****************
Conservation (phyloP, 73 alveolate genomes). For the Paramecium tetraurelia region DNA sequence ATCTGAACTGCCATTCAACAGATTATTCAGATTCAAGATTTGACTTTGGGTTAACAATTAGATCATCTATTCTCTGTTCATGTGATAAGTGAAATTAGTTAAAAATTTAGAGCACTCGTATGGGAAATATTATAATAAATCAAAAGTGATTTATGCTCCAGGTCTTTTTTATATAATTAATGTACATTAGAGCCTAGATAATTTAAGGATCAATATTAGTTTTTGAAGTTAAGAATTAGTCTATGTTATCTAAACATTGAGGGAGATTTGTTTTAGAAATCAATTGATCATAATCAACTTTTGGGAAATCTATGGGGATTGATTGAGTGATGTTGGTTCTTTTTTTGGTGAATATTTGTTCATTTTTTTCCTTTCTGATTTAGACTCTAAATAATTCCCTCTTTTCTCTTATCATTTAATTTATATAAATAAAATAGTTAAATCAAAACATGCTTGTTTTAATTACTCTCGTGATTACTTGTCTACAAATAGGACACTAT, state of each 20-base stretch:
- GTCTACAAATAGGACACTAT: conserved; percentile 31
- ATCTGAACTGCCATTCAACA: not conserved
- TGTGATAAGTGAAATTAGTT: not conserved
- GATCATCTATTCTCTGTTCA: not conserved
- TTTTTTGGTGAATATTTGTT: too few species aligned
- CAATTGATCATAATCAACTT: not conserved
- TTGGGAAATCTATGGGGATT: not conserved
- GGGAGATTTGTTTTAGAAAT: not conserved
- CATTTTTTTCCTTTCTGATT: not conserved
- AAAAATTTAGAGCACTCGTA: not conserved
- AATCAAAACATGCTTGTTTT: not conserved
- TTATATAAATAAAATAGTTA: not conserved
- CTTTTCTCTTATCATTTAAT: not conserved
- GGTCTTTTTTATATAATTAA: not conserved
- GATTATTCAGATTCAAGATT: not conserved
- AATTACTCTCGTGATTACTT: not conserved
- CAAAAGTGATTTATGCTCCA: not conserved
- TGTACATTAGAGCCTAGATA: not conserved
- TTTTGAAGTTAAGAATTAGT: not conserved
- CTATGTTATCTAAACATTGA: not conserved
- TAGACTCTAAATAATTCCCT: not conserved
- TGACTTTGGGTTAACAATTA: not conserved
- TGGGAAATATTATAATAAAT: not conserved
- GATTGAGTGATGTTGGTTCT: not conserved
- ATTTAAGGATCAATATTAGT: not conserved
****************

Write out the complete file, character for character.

Conservation (phyloP, 73 alveolate genomes). For the Paramecium tetraurelia region DNA sequence ATCTGAACTGCCATTCAACAGATTATTCAGATTCAAGATTTGACTTTGGGTTAACAATTAGATCATCTATTCTCTGTTCATGTGATAAGTGAAATTAGTTAAAAATTTAGAGCACTCGTATGGGAAATATTATAATAAATCAAAAGTGATTTATGCTCCAGGTCTTTTTTATATAATTAATGTACATTAGAGCCTAGATAATTTAAGGATCAATATTAGTTTTTGAAGTTAAGAATTAGTCTATGTTATCTAAACATTGAGGGAGATTTGTTTTAGAAATCAATTGATCATAATCAACTTTTGGGAAATCTATGGGGATTGATTGAGTGATGTTGGTTCTTTTTTTGGTGAATATTTGTTCATTTTTTTCCTTTCTGATTTAGACTCTAAATAATTCCCTCTTTTCTCTTATCATTTAATTTATATAAATAAAATAGTTAAATCAAAACATGCTTGTTTTAATTACTCTCGTGATTACTTGTCTACAAATAGGACACTAT, state of each 20-base stretch:
- GTCTACAAATAGGACACTAT: conserved; percentile 31
- ATCTGAACTGCCATTCAACA: not conserved
- TGTGATAAGTGAAATTAGTT: not conserved
- GATCATCTATTCTCTGTTCA: not conserved
- TTTTTTGGTGAATATTTGTT: too few species aligned
- CAATTGATCATAATCAACTT: not conserved
- TTGGGAAATCTATGGGGATT: not conserved
- GGGAGATTTGTTTTAGAAAT: not conserved
- CATTTTTTTCCTTTCTGATT: not conserved
- AAAAATTTAGAGCACTCGTA: not conserved
- AATCAAAACATGCTTGTTTT: not conserved
- TTATATAAATAAAATAGTTA: not conserved
- CTTTTCTCTTATCATTTAAT: not conserved
- GGTCTTTTTTATATAATTAA: not conserved
- GATTATTCAGATTCAAGATT: not conserved
- AATTACTCTCGTGATTACTT: not conserved
- CAAAAGTGATTTATGCTCCA: not conserved
- TGTACATTAGAGCCTAGATA: not conserved
- TTTTGAAGTTAAGAATTAGT: not conserved
- CTATGTTATCTAAACATTGA: not conserved
- TAGACTCTAAATAATTCCCT: not conserved
- TGACTTTGGGTTAACAATTA: not conserved
- TGGGAAATATTATAATAAAT: not conserved
- GATTGAGTGATGTTGGTTCT: not conserved
- ATTTAAGGATCAATATTAGT: not conserved